Designing Class 1 Hazardous Lighting Fixtures

- May 07, 2019-

Designing Class I hazardous lighting requires consideration of several aspects of industrial lights and fixtures. The materials that are used in the bulbs and housings is the first aspect. Those materials must be durable and able to withstand shocks, vibrations, and other environmental stresses that are common in industrial locations. Materials should be corrosion-resistant to prevent any material breakdowns that might create a greater risk of flammable vapors coming into contact with interior parts.

The next aspect for consideration is whether an industrial lighting fixture operates at a higher physical temperature. LED lighting fixtures typically do not get very hot to the touch and, accordingly, are ideal for Class I hazardous locations. 

Light housings and fixtures for Class I hazardous locations do not necessarily need to be fully sealed against flammable vapors, but at a minimum they should incorporate a baffled pathway between any potential ignition sources and those vapors. Even with a baffled pathway, many Class I hazardous lighting fixtures include thicker optics and lenses that act as a barrier between vapors and the internal parts of the bulbs and fixtures.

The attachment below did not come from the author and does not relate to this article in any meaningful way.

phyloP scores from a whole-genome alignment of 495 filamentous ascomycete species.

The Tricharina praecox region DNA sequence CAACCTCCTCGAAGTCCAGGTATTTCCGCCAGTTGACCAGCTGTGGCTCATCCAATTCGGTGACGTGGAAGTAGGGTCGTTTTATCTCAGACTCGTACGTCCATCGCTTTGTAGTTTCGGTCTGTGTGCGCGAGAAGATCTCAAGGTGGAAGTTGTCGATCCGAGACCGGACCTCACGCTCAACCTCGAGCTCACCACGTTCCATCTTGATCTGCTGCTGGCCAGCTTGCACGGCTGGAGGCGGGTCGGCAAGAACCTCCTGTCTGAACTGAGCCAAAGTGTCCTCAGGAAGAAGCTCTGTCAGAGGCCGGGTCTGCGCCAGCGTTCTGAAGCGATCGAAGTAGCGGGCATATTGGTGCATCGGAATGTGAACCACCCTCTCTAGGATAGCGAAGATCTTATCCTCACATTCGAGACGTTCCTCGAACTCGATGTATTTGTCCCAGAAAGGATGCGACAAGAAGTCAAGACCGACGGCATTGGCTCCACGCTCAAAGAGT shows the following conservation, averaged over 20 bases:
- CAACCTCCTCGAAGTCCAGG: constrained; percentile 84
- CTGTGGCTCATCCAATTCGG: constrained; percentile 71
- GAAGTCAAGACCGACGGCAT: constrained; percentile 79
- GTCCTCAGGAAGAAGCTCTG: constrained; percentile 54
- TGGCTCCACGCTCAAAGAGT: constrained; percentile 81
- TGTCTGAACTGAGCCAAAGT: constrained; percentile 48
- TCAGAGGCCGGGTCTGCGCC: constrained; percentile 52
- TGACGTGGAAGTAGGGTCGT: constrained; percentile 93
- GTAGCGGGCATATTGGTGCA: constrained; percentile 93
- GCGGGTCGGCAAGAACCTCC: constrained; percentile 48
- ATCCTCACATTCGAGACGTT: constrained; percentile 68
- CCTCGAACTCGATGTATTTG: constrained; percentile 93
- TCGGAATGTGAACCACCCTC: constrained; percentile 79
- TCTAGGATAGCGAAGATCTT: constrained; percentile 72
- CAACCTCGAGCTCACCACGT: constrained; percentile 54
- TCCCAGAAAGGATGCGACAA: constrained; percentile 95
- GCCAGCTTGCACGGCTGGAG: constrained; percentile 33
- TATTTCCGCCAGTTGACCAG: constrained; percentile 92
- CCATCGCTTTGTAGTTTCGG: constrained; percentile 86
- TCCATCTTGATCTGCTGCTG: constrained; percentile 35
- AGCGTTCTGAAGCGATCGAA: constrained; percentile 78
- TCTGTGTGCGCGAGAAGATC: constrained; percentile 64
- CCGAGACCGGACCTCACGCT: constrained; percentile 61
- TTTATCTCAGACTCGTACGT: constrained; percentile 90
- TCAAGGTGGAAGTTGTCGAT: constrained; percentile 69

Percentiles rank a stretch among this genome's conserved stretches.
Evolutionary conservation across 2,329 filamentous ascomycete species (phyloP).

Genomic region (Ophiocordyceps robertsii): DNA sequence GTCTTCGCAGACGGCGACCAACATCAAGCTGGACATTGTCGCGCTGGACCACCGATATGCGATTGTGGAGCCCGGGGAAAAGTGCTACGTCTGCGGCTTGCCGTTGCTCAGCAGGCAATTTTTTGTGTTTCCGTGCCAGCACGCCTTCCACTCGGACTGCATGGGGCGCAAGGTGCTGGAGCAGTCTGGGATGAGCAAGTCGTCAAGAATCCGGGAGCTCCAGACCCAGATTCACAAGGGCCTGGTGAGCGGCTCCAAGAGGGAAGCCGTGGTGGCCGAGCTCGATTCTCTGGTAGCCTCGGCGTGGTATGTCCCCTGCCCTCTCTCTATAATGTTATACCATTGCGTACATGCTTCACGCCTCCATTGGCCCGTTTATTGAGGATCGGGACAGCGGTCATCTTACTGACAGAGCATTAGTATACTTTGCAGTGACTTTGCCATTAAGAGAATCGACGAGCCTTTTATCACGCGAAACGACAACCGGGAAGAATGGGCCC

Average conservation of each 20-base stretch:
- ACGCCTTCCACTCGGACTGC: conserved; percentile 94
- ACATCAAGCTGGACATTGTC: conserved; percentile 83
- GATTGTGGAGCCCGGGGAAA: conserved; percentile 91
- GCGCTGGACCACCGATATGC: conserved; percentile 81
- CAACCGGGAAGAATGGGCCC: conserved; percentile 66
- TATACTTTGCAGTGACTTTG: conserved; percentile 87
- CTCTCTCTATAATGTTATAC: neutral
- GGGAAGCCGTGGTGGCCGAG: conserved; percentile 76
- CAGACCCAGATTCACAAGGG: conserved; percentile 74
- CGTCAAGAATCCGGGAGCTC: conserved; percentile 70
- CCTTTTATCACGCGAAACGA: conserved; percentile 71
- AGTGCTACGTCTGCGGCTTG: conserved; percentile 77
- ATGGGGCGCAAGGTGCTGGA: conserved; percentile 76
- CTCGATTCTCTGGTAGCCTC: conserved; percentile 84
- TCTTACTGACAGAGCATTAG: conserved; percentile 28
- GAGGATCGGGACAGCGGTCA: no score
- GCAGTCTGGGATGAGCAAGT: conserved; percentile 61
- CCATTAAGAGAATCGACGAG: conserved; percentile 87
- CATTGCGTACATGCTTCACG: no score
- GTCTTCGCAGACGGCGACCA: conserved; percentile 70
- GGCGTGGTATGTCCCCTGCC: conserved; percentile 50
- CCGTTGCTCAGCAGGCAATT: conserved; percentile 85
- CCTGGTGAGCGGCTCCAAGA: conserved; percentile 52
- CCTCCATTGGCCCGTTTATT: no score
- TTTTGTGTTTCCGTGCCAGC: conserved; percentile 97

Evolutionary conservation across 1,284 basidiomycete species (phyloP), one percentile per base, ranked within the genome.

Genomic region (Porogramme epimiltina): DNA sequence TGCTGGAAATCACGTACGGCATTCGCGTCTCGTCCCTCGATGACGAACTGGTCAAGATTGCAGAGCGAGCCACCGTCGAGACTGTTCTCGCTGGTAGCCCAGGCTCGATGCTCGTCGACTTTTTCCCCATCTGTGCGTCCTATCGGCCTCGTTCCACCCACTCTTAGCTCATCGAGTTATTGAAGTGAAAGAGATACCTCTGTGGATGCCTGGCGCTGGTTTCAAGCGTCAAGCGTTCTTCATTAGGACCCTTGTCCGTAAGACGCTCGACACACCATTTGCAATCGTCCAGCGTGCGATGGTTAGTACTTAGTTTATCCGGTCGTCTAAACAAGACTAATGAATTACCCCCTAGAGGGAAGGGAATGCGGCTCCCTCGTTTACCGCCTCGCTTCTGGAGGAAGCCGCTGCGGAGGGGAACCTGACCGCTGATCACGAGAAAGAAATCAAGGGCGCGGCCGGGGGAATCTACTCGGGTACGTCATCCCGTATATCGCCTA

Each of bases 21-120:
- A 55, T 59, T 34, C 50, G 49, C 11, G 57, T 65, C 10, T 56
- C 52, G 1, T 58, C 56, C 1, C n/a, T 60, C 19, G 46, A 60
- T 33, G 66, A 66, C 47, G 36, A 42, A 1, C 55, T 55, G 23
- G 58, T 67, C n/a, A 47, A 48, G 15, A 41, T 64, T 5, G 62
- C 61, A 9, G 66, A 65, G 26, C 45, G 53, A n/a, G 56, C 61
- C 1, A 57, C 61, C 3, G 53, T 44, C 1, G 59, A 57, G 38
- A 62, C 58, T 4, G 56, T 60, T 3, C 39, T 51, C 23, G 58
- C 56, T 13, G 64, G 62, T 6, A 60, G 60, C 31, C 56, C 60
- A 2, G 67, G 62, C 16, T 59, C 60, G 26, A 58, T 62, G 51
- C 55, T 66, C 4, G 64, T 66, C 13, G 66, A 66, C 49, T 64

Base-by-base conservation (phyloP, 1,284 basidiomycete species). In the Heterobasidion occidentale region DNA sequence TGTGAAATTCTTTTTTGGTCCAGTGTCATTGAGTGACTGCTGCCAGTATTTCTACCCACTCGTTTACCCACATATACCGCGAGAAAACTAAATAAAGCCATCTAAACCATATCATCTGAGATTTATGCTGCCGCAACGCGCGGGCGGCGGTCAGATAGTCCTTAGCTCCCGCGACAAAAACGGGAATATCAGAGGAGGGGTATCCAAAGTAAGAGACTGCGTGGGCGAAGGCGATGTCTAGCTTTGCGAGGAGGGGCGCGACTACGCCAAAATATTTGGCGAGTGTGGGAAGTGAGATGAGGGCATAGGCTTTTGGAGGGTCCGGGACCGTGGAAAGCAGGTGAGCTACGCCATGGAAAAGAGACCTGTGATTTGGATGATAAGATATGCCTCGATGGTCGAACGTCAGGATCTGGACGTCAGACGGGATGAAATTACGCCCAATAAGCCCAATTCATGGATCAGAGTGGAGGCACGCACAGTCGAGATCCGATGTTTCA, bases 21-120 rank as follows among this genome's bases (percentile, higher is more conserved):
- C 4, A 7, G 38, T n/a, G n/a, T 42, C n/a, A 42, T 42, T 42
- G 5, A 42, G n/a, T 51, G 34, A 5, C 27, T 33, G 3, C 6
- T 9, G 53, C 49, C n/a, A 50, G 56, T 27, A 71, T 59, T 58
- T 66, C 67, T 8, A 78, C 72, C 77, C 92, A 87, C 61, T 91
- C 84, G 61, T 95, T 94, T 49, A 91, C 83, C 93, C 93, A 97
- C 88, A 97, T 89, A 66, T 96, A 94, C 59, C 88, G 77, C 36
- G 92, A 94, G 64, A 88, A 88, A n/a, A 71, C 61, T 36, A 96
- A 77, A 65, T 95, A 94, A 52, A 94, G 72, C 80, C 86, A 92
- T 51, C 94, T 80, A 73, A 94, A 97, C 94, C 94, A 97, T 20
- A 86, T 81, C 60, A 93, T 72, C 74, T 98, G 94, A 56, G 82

Mounting systems for Class I hazardous lighting  must also adhere to these design guidelines. More traditional industrial lighting might be mounted on tall poles or light standards to remove the light source from the immediate vicinity of any flammable vapors. That mounting complies with the need to separate a light source from a flammable vapor source, but it might also remove the light from the immediate vicinity of a work area and create shadows and dark spots that can impede worker safety and productivity. LED Class I hazardous lighting overcomes this limitation with custom optics that spread beam patterns more uniformly to avoid shadows and dark spots in a work area.  

Lastly, Class I hazardous lighting fixtures need to be designed to prevent the type of explosive failures that are typical of more traditional types of industrial lighting. A high or low pressure sodium bulb, for example, that is damaged by vibrations or impacts in a work area might develop a flaw that gets worse over time. That flaw can ultimately cause a sodium bulb to shatter. In the presence of flammable vapors, that shattering can lead to greater conflagrations that cover larger areas. LED industrial lighting is not prone to this type of explosive failure and, accordingly, that LED lighting is better suited to a Class I environment.